A new project is underway in the US to tear down a significant barrier for “realising the full benefits” of energy storage: the complexity and lack of clarity over interconnection rules across the country.
“In many states, if you propose a system with solar-plus-storage, the rules about how to interconnect to the grid are not at all clear,” Larry Sherwood, CEO and president of the Interstate Renewable Energy Council (IREC), said.
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“That creates a lot of uncertainty for developers, which increases costs and may scare them away from certain markets. As a result, the full benefits of storage are not realised”.
IREC will lead the three-year project, which began in April and aims to identify regulatory and technical barriers to interconnection of energy storage facilities to the distribution grid – including both standalone and solar-plus-storage.
After that, IREC and its partners in project Building a Technically Reliable Interconnection Evolution for Storage (BATRIES), will create a “toolkit of solutions” that can be nationally applied across the many diverse state regulatory regimes and market designs.
Supported by the US Department of Energy’s Solar Energy Technologies Office through an agreement to cooperate, the overall aim of BATRIES is to reduce the soft costs associated with developing grid-connected energy storage projects. Working alongside IREC will be the influential Electric Power Research Institute (EPRI), trade associations Solar Energy Industries Association (SEIA), Energy Storage Association (ESA), California Solar + Storage Association (CALSSA), two utilities: PacifiCorp and New Hampshire Electric Cooperative (NHEC) and a law firm, Shute, Mihaly & Weinberger.
“Standalone energy storage and solar-plus-storage systems provide significant potential for increased grid reliability and resilience. We look forward to applying our technical expertise to help address grid interconnection challenges,” EPRI president Arshad Mansoor said.
Interconnection procedures: ‘rules of the road for the grid’
Once it has developed a roadmap to removing the key challenges identified in the interconnection process and then created that toolkit of solutions in its first two years, the third year of the project will be about “extensive training and educational outreach,” which it is hoped will help drive adoption in a “majority of states”.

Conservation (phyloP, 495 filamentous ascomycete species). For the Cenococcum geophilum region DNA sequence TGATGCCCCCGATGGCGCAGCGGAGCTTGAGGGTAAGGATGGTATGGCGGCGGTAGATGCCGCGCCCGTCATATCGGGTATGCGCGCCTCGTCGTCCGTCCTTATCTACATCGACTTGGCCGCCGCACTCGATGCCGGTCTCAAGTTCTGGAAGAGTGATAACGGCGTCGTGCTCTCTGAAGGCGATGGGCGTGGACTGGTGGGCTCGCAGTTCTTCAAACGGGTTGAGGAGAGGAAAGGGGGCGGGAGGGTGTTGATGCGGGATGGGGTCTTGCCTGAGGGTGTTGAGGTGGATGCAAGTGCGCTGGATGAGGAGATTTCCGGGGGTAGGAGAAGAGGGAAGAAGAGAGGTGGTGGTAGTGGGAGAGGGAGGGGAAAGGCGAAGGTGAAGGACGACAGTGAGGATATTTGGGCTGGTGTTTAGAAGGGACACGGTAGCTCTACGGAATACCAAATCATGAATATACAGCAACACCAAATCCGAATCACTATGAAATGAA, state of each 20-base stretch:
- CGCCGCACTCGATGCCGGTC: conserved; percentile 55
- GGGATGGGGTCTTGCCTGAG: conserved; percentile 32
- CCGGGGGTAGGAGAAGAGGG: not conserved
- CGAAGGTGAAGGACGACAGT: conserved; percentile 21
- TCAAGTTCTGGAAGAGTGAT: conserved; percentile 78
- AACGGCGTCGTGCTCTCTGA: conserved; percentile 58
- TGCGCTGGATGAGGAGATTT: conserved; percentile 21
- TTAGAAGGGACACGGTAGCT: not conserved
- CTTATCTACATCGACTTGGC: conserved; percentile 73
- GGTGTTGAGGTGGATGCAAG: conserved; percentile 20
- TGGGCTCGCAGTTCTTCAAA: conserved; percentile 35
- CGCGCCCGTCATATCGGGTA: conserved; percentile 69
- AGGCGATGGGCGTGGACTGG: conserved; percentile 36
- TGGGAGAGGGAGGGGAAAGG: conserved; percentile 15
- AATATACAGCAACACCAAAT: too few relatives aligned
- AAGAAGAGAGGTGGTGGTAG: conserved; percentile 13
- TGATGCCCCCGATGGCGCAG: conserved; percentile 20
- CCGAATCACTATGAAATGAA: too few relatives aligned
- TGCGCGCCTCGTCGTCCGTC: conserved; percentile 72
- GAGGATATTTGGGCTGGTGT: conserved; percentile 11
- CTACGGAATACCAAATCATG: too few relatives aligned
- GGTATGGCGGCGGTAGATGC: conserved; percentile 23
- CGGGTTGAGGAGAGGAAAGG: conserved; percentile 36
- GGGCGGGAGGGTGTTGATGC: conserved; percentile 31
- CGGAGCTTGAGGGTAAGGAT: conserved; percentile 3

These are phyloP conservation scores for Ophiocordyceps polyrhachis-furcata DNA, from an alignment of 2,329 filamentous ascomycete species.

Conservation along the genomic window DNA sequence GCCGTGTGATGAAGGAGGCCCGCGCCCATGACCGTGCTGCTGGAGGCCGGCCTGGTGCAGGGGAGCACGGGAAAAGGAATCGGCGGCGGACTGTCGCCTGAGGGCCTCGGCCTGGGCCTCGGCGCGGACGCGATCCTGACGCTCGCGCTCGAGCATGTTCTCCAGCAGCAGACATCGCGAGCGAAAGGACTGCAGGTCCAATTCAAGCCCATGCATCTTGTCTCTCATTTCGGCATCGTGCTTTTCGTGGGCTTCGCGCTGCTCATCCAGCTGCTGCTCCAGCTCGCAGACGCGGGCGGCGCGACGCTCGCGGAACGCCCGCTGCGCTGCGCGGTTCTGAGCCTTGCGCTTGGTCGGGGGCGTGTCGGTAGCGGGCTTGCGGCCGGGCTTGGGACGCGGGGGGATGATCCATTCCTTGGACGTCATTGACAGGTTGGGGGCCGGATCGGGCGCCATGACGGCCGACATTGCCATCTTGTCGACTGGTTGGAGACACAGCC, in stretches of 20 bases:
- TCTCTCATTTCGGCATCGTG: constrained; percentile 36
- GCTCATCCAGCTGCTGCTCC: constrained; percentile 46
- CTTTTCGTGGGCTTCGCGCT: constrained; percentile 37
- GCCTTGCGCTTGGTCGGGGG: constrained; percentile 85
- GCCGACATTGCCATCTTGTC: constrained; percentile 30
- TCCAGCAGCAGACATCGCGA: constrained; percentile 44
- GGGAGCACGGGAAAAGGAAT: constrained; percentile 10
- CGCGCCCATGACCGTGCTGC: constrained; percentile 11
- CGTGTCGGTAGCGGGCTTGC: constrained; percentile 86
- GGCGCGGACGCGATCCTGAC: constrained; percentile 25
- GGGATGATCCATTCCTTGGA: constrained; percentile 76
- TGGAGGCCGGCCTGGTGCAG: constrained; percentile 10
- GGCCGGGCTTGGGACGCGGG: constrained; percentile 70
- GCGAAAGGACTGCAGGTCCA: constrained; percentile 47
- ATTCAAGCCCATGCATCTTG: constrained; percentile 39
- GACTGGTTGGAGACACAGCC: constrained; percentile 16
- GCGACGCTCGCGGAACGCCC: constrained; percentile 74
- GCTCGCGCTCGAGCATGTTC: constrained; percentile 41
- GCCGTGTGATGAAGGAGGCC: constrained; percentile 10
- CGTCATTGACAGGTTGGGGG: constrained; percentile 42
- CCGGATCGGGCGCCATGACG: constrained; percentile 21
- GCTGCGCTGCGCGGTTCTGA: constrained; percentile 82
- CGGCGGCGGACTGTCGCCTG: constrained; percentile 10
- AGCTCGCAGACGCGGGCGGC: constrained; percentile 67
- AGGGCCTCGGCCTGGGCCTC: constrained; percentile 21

“Establishing best practices for the interconnection of storage to the grid is critical to sustaining market growth and enabling significant clean energy deployment,” Larry Sherwood said.
Sherwood’s former colleague Sara Baldwin – who was then VP for regulatory affairs at IREC, since moved on to pastures new – blogged for this site a while back on how procedures for interconnection “are the rules of the road for the grid”.
Gridlock and costly projects are among the likely results of the existing lack of common rules and predictable processes, Baldwin said, adding that the controllable nature of energy storage and the “unique flexibility and ability to operate differently based on different applications” meant that the need for interconnection standards is particularly acute.
IREC already produced a set of Model Interconnection Procedures in 2019, which Baldwin described as “the first steps toward defining a clear interconnection process for energy storage systems to provide a useful starting point for states navigating these issues”. In May, IREC also published a “playbook” for modernisation of the electric distribution grid, aimed at helping stakeholders “assure prudent use of funds by electric utilities”.
While no one in the energy storage industry is expecting or advocating for significant government subsidies, new rules like the landmark FERC Order 841, instructing that grid operators allow distributed storage to participate in wholesale markets, offering potential new revenue streams and vital roles in the energy market, could create a more level playing field for batteries and other storage to compete with traditional grid-balancing resources.
Learn more about the project here.